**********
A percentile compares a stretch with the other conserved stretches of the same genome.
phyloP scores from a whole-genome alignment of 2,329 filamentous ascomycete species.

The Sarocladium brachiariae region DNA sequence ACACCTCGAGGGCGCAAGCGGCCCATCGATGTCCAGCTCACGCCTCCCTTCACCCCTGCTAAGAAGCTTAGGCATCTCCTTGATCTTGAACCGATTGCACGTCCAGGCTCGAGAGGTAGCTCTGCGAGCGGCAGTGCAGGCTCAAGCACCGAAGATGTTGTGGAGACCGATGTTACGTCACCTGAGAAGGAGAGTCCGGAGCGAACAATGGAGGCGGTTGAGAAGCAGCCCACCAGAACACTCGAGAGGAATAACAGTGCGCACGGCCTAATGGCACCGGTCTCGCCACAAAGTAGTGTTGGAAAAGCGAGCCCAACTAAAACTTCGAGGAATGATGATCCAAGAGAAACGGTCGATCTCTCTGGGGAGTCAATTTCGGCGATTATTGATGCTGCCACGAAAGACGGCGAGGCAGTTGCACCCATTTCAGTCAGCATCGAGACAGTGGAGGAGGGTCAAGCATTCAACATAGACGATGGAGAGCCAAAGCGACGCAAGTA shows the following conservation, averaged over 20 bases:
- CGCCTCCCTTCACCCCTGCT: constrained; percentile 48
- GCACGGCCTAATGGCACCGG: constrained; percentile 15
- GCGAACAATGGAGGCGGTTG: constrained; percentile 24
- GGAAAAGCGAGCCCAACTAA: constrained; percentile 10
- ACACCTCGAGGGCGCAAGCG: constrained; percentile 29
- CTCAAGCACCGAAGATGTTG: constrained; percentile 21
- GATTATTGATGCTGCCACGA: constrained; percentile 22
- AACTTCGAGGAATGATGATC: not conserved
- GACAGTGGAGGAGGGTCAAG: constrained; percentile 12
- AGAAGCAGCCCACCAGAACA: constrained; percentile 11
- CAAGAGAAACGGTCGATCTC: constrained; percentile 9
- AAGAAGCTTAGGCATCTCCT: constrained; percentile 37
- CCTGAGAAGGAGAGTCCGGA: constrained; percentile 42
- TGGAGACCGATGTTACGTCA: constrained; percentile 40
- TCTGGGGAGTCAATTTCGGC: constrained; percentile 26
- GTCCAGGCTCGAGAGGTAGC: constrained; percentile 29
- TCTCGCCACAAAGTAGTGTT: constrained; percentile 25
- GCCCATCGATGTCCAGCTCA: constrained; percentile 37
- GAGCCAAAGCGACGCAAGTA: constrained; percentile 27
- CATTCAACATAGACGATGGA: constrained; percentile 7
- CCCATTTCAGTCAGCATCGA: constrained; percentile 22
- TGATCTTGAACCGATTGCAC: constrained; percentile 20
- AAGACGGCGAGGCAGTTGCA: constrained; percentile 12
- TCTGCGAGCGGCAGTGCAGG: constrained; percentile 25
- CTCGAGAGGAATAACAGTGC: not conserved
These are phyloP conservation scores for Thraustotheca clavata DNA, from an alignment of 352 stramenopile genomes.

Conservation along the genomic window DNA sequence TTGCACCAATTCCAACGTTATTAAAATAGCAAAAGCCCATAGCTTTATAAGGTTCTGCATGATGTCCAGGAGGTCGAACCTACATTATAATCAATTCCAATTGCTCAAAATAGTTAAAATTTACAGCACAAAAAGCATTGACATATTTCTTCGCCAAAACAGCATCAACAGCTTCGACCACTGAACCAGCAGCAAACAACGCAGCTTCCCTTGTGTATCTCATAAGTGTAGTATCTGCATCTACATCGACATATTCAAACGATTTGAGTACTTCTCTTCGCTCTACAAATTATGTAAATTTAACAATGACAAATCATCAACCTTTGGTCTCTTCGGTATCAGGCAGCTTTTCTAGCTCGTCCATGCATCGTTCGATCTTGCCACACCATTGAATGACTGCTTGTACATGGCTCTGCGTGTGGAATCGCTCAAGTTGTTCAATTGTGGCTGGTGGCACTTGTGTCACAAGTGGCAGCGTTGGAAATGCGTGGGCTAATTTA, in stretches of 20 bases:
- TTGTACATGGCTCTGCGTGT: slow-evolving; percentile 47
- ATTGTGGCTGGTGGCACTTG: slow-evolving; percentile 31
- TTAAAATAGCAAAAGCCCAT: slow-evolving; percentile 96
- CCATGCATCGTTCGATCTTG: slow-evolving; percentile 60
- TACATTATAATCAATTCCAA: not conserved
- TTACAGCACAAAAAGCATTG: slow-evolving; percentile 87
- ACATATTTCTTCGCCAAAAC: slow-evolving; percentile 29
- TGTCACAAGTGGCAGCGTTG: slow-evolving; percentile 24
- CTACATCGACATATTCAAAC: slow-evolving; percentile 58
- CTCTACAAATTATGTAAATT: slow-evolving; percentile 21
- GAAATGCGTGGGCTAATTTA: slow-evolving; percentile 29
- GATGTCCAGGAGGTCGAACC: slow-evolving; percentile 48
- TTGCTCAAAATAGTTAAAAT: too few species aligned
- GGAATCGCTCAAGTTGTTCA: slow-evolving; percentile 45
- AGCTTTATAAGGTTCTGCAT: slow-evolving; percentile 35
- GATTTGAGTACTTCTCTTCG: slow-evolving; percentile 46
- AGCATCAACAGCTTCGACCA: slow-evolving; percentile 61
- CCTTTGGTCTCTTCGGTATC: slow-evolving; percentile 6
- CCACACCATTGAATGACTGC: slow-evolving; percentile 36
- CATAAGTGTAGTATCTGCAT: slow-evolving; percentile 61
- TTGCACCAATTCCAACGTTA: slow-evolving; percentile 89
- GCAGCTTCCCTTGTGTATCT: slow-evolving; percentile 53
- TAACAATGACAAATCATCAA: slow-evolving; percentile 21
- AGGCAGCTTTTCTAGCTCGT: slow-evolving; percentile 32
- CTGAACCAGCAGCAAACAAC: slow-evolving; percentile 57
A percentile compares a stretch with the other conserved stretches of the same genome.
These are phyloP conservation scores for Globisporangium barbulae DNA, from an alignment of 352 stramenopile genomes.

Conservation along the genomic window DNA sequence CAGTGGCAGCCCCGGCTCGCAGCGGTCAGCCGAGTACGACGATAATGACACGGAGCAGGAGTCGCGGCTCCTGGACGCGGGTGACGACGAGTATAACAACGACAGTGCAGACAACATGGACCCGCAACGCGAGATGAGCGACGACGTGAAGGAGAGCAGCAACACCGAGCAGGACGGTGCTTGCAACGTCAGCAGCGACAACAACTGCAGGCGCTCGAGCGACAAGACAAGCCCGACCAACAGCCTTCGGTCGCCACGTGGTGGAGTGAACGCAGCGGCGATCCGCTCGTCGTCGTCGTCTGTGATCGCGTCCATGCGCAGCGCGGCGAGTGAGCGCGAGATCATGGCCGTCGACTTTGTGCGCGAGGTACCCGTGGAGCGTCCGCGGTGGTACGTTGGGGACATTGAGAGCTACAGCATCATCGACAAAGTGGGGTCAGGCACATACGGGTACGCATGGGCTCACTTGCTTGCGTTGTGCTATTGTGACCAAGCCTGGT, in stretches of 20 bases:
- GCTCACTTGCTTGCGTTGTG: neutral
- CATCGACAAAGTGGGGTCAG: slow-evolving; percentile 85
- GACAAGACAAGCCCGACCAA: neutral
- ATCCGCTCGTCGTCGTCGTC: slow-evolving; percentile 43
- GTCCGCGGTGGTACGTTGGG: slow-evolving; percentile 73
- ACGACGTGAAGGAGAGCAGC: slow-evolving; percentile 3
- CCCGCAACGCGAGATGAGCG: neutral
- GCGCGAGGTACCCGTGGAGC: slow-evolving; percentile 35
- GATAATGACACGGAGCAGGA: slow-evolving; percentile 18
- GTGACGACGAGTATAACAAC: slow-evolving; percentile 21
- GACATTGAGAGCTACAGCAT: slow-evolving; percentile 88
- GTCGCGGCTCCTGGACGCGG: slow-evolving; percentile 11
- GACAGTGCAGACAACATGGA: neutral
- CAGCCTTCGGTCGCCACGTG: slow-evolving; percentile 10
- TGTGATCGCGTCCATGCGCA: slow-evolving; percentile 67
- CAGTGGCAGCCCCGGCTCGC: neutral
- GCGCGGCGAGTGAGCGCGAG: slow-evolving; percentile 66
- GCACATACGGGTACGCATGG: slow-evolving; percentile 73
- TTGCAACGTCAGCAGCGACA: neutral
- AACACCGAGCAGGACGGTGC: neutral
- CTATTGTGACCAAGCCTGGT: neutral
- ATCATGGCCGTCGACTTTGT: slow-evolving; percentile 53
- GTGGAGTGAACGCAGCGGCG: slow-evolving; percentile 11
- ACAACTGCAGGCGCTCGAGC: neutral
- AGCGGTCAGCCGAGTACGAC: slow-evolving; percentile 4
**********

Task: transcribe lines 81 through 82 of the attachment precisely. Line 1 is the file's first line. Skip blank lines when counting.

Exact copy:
- GTGGAGTGAACGCAGCGGCG: slow-evolving; percentile 11
- ACAACTGCAGGCGCTCGAGC: neutral